Home » US Senate approves $95 billion in aid for Ukraine, Israel and Taiwan

US Senate approves $95 billion in aid for Ukraine, Israel and Taiwan

by admin
US Senate approves $95 billion in aid for Ukraine, Israel and Taiwan

The US Senate voted resoundingly on Tuesday to approve $95 billion in aid for Ukraine, Israel and Taiwan, as a bipartisan supermajority united to send the long-stalled package to Joe Biden’s desk for his signature. The final vote was 79 to 18.

The bill easily cleared a key procedural hurdle that same day. The Senate voted overwhelmingly to advance the measure in a move hailed by the majority leader as “one of the biggest accomplishments the Senate has faced in years.”

“Today the Senate sends a unified message to the entire world: America will always defend democracy in its time of need,” Chuck Schumer said in a speech Tuesday afternoon.

“Make no mistake, the United States will keep its promise to act as a leader on the world stage, to hold the line against autocratic bullies like Vladimir Putin,” he continued. “We are showing Putin that betting against the United States is always, always, a serious mistake.”

Chuck Schumer praises bipartisanship as foreign aid bill nears passage – video

After months of delays and setbacks, the House last week passed four bills to speed up funding for three American allies, while approving a conservative proposal that could lead to a nationwide ban on the social media platform TikTok. . The measures were combined into a large package that the Senate approved on Tuesday.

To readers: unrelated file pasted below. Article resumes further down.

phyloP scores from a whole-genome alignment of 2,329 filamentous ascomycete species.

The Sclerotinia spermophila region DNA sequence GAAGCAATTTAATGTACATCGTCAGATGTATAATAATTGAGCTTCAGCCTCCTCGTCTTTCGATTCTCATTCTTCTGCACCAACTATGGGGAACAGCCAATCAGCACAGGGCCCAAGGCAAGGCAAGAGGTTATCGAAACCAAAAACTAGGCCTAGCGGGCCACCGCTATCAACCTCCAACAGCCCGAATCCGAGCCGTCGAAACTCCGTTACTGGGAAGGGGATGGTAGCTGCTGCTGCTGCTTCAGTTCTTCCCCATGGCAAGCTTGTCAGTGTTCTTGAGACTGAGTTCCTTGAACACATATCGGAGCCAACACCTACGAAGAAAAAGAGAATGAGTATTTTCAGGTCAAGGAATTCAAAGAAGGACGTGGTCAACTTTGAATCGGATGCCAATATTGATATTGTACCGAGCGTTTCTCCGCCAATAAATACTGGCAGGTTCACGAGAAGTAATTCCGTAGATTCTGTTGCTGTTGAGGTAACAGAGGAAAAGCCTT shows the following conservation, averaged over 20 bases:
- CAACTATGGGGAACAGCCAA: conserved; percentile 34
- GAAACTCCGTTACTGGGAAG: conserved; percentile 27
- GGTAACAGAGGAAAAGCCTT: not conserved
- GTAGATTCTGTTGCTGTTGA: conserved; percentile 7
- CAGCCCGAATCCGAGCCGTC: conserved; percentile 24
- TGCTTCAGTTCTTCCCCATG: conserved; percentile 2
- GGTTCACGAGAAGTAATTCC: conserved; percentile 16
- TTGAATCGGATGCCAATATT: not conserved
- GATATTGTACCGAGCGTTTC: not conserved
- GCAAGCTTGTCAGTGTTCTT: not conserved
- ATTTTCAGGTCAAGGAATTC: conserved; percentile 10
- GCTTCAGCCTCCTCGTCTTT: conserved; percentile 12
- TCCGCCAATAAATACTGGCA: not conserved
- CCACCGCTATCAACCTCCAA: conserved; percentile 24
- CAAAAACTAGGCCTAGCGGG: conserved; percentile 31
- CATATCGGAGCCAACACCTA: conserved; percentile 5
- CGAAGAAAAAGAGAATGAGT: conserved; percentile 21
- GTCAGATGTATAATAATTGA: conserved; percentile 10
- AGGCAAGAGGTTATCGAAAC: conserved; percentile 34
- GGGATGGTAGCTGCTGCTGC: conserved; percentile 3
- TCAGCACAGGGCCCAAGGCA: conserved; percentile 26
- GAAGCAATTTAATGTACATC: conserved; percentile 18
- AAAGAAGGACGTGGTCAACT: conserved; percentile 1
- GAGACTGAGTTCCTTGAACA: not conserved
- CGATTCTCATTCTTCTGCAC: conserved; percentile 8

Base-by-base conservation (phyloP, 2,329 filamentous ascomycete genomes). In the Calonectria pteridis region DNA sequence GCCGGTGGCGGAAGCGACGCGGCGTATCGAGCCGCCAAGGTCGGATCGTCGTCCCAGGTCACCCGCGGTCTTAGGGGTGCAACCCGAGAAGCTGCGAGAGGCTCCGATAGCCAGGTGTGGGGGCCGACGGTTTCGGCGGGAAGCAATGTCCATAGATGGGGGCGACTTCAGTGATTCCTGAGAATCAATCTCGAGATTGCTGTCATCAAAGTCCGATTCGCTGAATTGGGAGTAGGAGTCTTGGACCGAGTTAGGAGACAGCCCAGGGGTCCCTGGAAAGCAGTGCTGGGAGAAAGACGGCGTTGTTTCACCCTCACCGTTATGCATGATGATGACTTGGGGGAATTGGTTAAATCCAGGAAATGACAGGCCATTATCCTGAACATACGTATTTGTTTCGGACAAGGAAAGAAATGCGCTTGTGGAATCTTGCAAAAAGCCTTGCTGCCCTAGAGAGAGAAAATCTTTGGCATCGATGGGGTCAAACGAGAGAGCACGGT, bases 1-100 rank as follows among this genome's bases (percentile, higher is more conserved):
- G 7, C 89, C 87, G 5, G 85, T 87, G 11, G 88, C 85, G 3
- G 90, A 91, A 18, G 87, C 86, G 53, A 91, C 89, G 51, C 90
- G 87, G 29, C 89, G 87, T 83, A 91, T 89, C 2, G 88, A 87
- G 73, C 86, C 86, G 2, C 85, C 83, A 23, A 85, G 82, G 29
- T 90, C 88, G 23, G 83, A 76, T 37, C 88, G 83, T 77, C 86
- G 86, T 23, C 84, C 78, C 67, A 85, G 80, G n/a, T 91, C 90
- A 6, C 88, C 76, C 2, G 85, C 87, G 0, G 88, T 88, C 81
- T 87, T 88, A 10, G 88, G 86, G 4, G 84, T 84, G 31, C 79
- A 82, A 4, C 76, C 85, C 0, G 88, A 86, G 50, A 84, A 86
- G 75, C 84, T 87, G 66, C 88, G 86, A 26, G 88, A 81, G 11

The legislation includes $60.8 billion to replenish Ukraine’s war chest as it seeks to repel Russia from its territory; $26.3 billion for Israel and humanitarian aid for civilians in conflict zones, including Gaza; and $8.1 billion for the Indo-Pacific region to bolster its defenses against China.

See also  After Nigeria and Ghana, Burkina-Faso approves the use of the R21 anti-malaria vaccine

Reacting to the funding for Taiwan, China said it urged the United States to fulfill its commitment not to support “Taiwan independence” with concrete actions and stop arming it in any way, a spokesperson for its Taiwan Affairs Office said.

Taiwan’s military said Sunday it intended to discuss with the United States how to use the money.

Israel’s Foreign Minister Israel Katz also reacted to his share of the funding, saying it sent a “strong message” to the country’s enemies.

In a phone call on Monday, Biden informed Ukrainian President Volodymyr Zelenskiy that he would “act quickly” to send desperately needed military aid to the country. including air defense weaponry, after the Senate passed the bill.

In a move to shore up Republican support, the GOP-controlled House added a provision that would block TikTok in the United States unless its Chinese-owned parent company divests from the social media platform within a year. Much of the foreign aid section of the bill mirrors what the Senate passed in February, with the addition of a measure requiring the president to ask Kiev to repay roughly $10 billion in economic assistance in the form of “ forgivable loans,” an idea that first came up. by Donald Trump, who initially opposed helping Ukraine.

Although the foreign aid package largely resembles the measure passed by the Senate in February, several Republican senators who voted against it changed course and gave their approval on Tuesday.